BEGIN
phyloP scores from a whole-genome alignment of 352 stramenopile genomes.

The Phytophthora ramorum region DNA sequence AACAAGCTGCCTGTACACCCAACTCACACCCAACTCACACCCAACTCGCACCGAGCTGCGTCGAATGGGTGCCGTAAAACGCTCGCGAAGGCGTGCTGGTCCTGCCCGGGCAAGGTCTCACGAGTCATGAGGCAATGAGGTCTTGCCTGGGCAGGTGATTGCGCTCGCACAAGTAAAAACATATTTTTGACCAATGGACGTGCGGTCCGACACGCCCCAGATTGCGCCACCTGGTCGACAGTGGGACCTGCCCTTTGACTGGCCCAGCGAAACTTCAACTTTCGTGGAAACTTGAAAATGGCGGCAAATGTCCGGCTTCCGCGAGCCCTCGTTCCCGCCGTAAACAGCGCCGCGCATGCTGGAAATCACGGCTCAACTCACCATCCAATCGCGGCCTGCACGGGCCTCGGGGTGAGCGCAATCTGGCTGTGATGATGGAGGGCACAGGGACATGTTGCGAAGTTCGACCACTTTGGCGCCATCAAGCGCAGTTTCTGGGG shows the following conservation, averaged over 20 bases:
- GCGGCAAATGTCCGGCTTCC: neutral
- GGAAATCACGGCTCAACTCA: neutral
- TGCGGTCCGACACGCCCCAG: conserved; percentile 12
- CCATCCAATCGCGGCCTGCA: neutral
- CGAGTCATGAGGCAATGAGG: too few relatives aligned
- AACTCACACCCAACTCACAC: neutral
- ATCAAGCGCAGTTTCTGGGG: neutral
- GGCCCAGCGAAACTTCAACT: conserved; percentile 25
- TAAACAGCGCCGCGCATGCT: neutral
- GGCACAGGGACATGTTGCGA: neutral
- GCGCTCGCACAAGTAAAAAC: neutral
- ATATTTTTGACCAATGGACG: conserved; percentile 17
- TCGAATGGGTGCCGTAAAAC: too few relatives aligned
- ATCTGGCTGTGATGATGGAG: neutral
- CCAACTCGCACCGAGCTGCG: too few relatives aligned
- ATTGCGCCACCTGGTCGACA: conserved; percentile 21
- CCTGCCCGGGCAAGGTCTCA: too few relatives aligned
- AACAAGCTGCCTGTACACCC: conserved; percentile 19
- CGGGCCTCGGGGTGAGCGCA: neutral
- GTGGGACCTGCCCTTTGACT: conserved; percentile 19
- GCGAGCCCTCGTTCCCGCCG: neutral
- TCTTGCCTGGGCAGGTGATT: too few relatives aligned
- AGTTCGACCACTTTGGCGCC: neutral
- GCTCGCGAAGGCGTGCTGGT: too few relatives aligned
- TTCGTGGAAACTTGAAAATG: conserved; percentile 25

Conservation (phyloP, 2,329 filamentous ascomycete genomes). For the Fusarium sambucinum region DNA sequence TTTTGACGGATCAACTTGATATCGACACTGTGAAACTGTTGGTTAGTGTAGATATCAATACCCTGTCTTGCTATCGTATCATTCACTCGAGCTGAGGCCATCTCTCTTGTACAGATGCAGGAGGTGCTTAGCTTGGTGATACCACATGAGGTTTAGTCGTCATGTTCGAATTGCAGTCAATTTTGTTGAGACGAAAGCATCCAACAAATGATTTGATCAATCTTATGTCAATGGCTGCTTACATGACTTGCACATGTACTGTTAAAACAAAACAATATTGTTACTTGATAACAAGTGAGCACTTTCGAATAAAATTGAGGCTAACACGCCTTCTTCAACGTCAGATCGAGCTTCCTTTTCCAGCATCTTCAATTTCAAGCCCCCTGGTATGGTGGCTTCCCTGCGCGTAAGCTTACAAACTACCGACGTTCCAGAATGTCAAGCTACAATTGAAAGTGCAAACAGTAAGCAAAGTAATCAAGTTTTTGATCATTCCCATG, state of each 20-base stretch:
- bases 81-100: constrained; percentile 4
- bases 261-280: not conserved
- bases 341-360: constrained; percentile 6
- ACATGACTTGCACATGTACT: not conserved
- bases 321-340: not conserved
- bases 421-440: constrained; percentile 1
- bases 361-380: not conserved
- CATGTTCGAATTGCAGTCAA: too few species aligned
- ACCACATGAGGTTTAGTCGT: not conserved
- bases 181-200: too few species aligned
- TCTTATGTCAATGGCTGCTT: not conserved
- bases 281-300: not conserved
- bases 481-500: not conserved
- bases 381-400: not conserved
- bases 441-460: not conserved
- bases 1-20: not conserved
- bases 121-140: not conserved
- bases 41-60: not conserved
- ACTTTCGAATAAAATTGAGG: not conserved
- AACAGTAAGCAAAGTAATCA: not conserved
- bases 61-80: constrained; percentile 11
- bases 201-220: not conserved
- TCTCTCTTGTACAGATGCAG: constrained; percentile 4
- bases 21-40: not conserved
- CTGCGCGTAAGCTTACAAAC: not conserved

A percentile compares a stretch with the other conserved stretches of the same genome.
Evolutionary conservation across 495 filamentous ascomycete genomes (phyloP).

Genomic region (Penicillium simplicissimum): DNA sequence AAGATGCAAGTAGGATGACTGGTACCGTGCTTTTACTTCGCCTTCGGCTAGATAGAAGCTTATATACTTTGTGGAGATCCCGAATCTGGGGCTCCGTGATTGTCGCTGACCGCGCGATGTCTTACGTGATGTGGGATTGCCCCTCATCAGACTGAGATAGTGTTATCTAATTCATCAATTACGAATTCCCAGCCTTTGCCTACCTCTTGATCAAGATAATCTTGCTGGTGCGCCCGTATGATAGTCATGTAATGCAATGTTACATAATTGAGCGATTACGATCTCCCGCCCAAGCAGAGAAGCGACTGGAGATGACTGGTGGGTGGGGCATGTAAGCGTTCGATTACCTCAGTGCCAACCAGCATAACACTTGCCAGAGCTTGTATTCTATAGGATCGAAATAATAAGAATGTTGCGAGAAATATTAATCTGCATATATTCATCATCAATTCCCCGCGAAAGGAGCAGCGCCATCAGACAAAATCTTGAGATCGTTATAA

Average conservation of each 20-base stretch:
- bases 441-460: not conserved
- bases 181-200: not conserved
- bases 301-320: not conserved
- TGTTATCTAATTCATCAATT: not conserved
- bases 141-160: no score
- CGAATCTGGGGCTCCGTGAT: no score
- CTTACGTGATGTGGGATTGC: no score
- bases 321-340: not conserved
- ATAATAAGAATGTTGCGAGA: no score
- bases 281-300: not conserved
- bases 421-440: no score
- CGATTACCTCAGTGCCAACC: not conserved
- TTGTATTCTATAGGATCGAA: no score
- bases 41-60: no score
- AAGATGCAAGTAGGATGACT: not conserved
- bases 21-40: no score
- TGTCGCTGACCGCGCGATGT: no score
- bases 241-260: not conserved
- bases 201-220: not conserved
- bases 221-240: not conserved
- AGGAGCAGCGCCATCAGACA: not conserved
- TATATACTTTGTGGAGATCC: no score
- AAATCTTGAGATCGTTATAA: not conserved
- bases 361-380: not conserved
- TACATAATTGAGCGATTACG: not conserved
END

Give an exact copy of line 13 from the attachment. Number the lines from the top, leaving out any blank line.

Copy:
- GCGCTCGCACAAGTAAAAAC: neutral